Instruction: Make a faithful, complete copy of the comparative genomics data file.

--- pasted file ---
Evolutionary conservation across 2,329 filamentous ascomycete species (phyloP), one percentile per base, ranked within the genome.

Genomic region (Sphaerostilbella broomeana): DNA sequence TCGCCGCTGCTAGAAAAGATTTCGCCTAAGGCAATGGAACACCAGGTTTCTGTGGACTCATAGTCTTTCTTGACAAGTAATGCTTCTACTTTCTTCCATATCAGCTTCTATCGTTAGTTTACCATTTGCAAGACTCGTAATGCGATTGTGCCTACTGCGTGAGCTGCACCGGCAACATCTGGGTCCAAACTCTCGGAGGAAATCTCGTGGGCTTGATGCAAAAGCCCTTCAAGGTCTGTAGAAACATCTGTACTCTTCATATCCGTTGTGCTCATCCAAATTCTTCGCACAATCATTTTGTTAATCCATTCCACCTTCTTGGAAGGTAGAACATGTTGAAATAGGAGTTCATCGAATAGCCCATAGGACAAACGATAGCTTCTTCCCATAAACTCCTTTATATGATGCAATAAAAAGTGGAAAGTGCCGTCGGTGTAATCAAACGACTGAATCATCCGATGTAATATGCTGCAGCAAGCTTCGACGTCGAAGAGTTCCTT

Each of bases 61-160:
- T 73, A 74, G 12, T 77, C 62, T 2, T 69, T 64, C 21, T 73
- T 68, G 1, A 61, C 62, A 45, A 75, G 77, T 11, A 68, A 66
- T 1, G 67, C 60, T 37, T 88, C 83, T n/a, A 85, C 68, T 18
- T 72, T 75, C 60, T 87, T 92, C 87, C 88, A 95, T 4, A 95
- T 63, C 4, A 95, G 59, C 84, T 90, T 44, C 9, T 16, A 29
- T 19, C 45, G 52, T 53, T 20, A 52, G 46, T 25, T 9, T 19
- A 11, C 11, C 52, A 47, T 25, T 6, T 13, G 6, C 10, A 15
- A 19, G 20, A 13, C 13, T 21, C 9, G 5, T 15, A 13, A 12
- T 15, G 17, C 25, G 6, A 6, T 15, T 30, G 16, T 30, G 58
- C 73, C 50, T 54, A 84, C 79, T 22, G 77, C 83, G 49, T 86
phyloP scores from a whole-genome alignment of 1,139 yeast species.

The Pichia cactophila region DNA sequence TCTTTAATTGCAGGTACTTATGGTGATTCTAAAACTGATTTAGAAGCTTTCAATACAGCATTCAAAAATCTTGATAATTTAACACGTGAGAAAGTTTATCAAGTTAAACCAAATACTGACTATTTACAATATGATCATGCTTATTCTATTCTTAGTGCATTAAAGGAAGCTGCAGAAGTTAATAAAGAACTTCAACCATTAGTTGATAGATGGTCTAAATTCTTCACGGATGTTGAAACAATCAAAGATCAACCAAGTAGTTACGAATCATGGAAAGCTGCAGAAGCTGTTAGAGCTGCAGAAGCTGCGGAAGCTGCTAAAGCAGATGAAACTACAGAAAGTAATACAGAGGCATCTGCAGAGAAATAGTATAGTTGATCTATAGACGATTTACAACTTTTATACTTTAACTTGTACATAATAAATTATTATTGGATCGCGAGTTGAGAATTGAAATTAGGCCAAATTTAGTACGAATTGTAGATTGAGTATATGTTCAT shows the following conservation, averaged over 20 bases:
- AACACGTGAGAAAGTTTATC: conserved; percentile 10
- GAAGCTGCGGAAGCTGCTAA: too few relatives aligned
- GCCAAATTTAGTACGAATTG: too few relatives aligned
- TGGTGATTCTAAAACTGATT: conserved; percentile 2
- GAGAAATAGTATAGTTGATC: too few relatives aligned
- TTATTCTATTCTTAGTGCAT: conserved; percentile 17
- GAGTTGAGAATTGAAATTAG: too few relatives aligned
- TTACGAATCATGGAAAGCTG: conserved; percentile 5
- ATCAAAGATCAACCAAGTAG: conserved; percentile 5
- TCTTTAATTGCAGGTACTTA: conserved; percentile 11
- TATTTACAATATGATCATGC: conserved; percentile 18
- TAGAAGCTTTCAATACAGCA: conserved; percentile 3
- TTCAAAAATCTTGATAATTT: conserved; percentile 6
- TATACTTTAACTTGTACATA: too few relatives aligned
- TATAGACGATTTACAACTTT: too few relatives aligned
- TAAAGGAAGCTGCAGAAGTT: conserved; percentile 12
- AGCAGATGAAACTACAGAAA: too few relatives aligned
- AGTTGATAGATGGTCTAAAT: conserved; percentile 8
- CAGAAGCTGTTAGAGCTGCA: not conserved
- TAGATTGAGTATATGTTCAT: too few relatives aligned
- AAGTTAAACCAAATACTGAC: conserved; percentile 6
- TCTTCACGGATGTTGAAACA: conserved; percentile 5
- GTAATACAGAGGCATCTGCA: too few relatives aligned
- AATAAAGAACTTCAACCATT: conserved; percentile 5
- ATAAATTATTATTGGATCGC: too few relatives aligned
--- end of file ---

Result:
Evolutionary conservation across 2,329 filamentous ascomycete species (phyloP), one percentile per base, ranked within the genome.

Genomic region (Sphaerostilbella broomeana): DNA sequence TCGCCGCTGCTAGAAAAGATTTCGCCTAAGGCAATGGAACACCAGGTTTCTGTGGACTCATAGTCTTTCTTGACAAGTAATGCTTCTACTTTCTTCCATATCAGCTTCTATCGTTAGTTTACCATTTGCAAGACTCGTAATGCGATTGTGCCTACTGCGTGAGCTGCACCGGCAACATCTGGGTCCAAACTCTCGGAGGAAATCTCGTGGGCTTGATGCAAAAGCCCTTCAAGGTCTGTAGAAACATCTGTACTCTTCATATCCGTTGTGCTCATCCAAATTCTTCGCACAATCATTTTGTTAATCCATTCCACCTTCTTGGAAGGTAGAACATGTTGAAATAGGAGTTCATCGAATAGCCCATAGGACAAACGATAGCTTCTTCCCATAAACTCCTTTATATGATGCAATAAAAAGTGGAAAGTGCCGTCGGTGTAATCAAACGACTGAATCATCCGATGTAATATGCTGCAGCAAGCTTCGACGTCGAAGAGTTCCTT

Each of bases 61-160:
- T 73, A 74, G 12, T 77, C 62, T 2, T 69, T 64, C 21, T 73
- T 68, G 1, A 61, C 62, A 45, A 75, G 77, T 11, A 68, A 66
- T 1, G 67, C 60, T 37, T 88, C 83, T n/a, A 85, C 68, T 18
- T 72, T 75, C 60, T 87, T 92, C 87, C 88, A 95, T 4, A 95
- T 63, C 4, A 95, G 59, C 84, T 90, T 44, C 9, T 16, A 29
- T 19, C 45, G 52, T 53, T 20, A 52, G 46, T 25, T 9, T 19
- A 11, C 11, C 52, A 47, T 25, T 6, T 13, G 6, C 10, A 15
- A 19, G 20, A 13, C 13, T 21, C 9, G 5, T 15, A 13, A 12
- T 15, G 17, C 25, G 6, A 6, T 15, T 30, G 16, T 30, G 58
- C 73, C 50, T 54, A 84, C 79, T 22, G 77, C 83, G 49, T 86
phyloP scores from a whole-genome alignment of 1,139 yeast species.

The Pichia cactophila region DNA sequence TCTTTAATTGCAGGTACTTATGGTGATTCTAAAACTGATTTAGAAGCTTTCAATACAGCATTCAAAAATCTTGATAATTTAACACGTGAGAAAGTTTATCAAGTTAAACCAAATACTGACTATTTACAATATGATCATGCTTATTCTATTCTTAGTGCATTAAAGGAAGCTGCAGAAGTTAATAAAGAACTTCAACCATTAGTTGATAGATGGTCTAAATTCTTCACGGATGTTGAAACAATCAAAGATCAACCAAGTAGTTACGAATCATGGAAAGCTGCAGAAGCTGTTAGAGCTGCAGAAGCTGCGGAAGCTGCTAAAGCAGATGAAACTACAGAAAGTAATACAGAGGCATCTGCAGAGAAATAGTATAGTTGATCTATAGACGATTTACAACTTTTATACTTTAACTTGTACATAATAAATTATTATTGGATCGCGAGTTGAGAATTGAAATTAGGCCAAATTTAGTACGAATTGTAGATTGAGTATATGTTCAT shows the following conservation, averaged over 20 bases:
- AACACGTGAGAAAGTTTATC: conserved; percentile 10
- GAAGCTGCGGAAGCTGCTAA: too few relatives aligned
- GCCAAATTTAGTACGAATTG: too few relatives aligned
- TGGTGATTCTAAAACTGATT: conserved; percentile 2
- GAGAAATAGTATAGTTGATC: too few relatives aligned
- TTATTCTATTCTTAGTGCAT: conserved; percentile 17
- GAGTTGAGAATTGAAATTAG: too few relatives aligned
- TTACGAATCATGGAAAGCTG: conserved; percentile 5
- ATCAAAGATCAACCAAGTAG: conserved; percentile 5
- TCTTTAATTGCAGGTACTTA: conserved; percentile 11
- TATTTACAATATGATCATGC: conserved; percentile 18
- TAGAAGCTTTCAATACAGCA: conserved; percentile 3
- TTCAAAAATCTTGATAATTT: conserved; percentile 6
- TATACTTTAACTTGTACATA: too few relatives aligned
- TATAGACGATTTACAACTTT: too few relatives aligned
- TAAAGGAAGCTGCAGAAGTT: conserved; percentile 12
- AGCAGATGAAACTACAGAAA: too few relatives aligned
- AGTTGATAGATGGTCTAAAT: conserved; percentile 8
- CAGAAGCTGTTAGAGCTGCA: not conserved
- TAGATTGAGTATATGTTCAT: too few relatives aligned
- AAGTTAAACCAAATACTGAC: conserved; percentile 6
- TCTTCACGGATGTTGAAACA: conserved; percentile 5
- GTAATACAGAGGCATCTGCA: too few relatives aligned
- AATAAAGAACTTCAACCATT: conserved; percentile 5
- ATAAATTATTATTGGATCGC: too few relatives aligned